Al Capone Harvard Case Solution & Analysis

In 1929, Chicago, IL mob boss Al Capone was at the height of its power. As the head of a large crime organization known as the "Outfit" during most of us for the Prohibition era (1920-1933), led the Capone hundreds of brothels, speakeasies and roadside that served as places for gang-administered gambling, prostitution and illegal sale of alcohol. At its peak, the annual income from all its plants in combination accounted for more than $ 100 million. Capone's ability to operate with impunity for these institutions stems from the combination of its political ties and a deep fear of reprisals. Ascension Capone came to a huge loss of human life. Turf wars between gangs in Chicago called 700 gang-related deaths from 1920 to 1930. By some estimates, Capone was directly or indirectly responsible for more than 200 kills, the most famous of which was the massacre of St. Valentine's Day in February 1929, shootings that killed seven people from a rival gang. Cruelty, efficiency and wealth Capone organization demonstrated the destructive forms of American business in the early 20th century. "Hide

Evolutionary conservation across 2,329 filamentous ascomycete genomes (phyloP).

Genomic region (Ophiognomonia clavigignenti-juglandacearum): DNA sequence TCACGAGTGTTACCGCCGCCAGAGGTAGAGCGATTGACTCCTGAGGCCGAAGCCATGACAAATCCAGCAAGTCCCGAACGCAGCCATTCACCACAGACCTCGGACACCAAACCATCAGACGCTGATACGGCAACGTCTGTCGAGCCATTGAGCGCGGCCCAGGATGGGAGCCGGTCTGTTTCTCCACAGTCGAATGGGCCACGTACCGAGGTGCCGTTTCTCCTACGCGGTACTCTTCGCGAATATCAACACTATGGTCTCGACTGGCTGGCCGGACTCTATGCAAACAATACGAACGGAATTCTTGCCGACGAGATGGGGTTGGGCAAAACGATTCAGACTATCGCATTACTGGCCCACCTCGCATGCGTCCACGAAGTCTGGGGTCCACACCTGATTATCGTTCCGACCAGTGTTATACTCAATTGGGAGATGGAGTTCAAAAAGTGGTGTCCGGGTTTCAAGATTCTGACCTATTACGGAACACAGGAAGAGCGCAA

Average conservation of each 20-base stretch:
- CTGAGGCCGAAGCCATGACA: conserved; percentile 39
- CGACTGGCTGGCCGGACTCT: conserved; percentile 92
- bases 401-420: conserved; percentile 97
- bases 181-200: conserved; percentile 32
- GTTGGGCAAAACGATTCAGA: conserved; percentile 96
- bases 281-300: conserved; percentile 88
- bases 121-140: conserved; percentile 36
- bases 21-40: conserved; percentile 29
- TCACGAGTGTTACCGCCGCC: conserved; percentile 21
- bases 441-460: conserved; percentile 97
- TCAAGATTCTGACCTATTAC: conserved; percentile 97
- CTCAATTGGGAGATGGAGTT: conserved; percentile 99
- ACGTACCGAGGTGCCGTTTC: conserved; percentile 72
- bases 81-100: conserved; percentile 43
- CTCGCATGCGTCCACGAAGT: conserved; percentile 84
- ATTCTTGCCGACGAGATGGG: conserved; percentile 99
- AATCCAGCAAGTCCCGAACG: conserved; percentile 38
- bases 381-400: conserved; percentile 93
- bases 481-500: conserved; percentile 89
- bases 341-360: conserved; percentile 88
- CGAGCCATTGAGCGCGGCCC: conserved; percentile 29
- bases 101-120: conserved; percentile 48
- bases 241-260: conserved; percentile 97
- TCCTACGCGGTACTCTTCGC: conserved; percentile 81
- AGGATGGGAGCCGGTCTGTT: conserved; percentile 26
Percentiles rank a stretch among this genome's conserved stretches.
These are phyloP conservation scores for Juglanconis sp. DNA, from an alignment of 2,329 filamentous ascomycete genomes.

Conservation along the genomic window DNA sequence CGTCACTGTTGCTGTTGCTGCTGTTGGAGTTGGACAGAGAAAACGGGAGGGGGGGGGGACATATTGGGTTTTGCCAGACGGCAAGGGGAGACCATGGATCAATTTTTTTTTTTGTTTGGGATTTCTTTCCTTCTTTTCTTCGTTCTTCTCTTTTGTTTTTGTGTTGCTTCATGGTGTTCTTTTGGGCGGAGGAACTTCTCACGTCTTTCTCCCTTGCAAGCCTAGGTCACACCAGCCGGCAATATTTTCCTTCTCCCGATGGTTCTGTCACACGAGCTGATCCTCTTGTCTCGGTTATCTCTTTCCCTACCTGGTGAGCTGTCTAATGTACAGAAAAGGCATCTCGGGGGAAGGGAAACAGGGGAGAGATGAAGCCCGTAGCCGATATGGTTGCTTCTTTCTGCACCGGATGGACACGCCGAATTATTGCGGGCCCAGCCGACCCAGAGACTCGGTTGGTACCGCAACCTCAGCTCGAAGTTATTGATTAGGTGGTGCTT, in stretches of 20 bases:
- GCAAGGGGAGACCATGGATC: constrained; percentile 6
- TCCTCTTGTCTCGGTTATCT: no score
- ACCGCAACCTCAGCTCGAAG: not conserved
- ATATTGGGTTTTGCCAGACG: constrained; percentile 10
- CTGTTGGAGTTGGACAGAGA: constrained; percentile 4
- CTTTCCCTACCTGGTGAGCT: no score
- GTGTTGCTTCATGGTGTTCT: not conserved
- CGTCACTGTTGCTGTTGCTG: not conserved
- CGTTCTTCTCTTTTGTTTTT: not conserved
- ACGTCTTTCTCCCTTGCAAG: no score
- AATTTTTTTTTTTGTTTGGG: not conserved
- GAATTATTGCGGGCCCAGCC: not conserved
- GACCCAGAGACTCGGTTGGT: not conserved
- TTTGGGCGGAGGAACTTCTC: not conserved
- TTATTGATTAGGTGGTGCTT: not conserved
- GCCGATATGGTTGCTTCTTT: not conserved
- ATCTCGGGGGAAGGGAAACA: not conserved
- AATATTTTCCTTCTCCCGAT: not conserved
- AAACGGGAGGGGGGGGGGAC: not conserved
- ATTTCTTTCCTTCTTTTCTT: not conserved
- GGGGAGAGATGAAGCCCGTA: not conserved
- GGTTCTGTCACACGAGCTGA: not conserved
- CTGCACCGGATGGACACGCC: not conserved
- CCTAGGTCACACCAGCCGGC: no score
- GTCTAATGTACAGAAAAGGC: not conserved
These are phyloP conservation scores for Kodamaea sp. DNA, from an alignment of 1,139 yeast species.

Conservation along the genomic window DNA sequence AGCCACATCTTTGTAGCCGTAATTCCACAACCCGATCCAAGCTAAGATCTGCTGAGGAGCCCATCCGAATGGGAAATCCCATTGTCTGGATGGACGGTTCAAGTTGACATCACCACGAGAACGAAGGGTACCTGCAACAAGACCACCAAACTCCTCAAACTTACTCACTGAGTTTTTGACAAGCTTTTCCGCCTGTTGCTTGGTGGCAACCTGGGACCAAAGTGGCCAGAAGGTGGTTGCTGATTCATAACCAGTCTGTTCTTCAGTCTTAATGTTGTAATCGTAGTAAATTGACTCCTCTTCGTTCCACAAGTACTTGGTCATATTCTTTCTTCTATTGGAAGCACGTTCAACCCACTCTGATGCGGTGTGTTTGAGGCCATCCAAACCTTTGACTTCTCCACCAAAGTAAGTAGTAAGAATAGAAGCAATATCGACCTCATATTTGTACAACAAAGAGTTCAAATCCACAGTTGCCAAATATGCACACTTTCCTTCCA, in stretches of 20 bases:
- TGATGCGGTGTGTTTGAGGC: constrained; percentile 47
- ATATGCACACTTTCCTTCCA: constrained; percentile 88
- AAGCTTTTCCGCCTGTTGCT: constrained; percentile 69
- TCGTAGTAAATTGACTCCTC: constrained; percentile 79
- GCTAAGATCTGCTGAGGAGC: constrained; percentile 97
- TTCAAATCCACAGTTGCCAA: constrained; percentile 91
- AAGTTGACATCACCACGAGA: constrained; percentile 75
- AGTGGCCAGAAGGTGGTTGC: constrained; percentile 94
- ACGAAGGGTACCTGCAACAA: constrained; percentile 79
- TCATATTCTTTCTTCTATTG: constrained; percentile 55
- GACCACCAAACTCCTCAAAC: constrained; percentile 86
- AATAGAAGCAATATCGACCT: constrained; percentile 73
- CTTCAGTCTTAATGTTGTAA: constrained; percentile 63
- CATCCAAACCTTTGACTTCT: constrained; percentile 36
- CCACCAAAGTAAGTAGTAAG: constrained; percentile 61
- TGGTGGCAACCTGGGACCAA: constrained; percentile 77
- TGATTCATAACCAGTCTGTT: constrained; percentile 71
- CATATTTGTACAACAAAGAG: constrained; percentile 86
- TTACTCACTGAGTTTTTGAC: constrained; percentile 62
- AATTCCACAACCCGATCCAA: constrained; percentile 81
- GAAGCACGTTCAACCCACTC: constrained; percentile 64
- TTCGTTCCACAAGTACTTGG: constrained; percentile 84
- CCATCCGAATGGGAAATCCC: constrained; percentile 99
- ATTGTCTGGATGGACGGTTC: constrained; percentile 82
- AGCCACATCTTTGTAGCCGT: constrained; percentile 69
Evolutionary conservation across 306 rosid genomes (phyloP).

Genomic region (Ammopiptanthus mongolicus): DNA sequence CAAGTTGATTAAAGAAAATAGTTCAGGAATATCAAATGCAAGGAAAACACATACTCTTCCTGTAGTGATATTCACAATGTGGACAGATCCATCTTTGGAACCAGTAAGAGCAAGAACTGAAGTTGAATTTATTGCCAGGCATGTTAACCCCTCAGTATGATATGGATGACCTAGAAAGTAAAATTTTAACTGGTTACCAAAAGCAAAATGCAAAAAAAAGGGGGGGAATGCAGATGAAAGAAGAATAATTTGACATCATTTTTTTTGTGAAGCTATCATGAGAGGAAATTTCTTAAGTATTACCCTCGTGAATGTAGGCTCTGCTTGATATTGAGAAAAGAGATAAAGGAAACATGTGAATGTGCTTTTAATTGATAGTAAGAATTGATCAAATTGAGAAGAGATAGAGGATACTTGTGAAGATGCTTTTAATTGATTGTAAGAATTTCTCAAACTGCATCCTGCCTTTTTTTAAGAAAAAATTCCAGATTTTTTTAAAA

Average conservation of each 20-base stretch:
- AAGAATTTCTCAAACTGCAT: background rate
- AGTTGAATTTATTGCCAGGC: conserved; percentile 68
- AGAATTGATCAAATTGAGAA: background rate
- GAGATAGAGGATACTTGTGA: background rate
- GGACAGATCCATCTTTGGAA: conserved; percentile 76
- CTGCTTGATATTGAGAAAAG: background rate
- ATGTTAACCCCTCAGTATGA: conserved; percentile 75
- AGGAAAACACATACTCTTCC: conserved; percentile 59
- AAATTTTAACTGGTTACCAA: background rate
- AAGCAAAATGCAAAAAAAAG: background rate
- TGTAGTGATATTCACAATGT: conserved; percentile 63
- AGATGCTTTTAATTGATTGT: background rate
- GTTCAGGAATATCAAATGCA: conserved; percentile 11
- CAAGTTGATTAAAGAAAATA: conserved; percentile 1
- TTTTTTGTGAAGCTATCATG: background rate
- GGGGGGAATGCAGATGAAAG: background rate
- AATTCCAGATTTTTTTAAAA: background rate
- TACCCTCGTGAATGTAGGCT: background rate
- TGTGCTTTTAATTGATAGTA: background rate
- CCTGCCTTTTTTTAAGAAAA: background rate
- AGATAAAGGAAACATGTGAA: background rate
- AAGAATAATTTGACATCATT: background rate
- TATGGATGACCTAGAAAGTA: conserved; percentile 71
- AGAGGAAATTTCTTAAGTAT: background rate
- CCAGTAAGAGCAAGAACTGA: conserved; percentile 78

by Tom Nicholas, David Chen Source: Harvard Business School 26 pages. Publication date: April 12, 2009. Prod. #: 809144-PDF-ENG

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